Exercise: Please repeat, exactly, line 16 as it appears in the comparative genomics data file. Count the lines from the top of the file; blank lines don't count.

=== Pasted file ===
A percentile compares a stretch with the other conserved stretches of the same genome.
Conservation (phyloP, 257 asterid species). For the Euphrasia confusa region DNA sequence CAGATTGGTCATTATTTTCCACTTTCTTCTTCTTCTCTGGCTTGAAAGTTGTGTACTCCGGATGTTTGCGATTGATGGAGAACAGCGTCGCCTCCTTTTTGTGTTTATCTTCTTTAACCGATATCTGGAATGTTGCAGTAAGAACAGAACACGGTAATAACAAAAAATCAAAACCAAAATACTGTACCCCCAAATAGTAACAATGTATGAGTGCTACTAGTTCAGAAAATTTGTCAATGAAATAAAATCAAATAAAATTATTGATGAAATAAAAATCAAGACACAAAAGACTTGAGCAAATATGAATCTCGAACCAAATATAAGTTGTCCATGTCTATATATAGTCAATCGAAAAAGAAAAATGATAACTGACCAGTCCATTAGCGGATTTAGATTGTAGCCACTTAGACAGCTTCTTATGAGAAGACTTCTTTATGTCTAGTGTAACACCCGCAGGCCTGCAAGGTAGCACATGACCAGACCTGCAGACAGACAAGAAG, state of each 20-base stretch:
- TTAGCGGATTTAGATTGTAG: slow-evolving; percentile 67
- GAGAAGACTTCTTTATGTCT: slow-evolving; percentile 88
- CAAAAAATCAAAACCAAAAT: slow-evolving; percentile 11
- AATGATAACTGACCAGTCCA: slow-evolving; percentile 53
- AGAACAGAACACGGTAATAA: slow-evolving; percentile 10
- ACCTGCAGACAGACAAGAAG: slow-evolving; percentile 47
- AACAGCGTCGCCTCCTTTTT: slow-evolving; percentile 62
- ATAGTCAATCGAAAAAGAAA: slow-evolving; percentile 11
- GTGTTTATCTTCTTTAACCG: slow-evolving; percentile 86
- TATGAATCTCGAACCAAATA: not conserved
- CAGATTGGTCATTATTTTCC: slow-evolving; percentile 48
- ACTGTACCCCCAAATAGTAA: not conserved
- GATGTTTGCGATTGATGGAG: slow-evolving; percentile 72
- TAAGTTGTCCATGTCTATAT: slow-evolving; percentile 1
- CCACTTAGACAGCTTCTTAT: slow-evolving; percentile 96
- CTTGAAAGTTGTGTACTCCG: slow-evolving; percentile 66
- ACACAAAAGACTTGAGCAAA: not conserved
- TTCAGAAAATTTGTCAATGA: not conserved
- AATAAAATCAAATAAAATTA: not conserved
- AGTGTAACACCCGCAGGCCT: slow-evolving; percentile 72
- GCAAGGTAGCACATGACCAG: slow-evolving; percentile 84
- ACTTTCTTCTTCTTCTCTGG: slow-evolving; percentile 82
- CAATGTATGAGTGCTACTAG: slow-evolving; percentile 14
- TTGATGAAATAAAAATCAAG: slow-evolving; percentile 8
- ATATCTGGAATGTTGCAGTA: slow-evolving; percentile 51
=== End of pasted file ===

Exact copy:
- TAAGTTGTCCATGTCTATAT: slow-evolving; percentile 1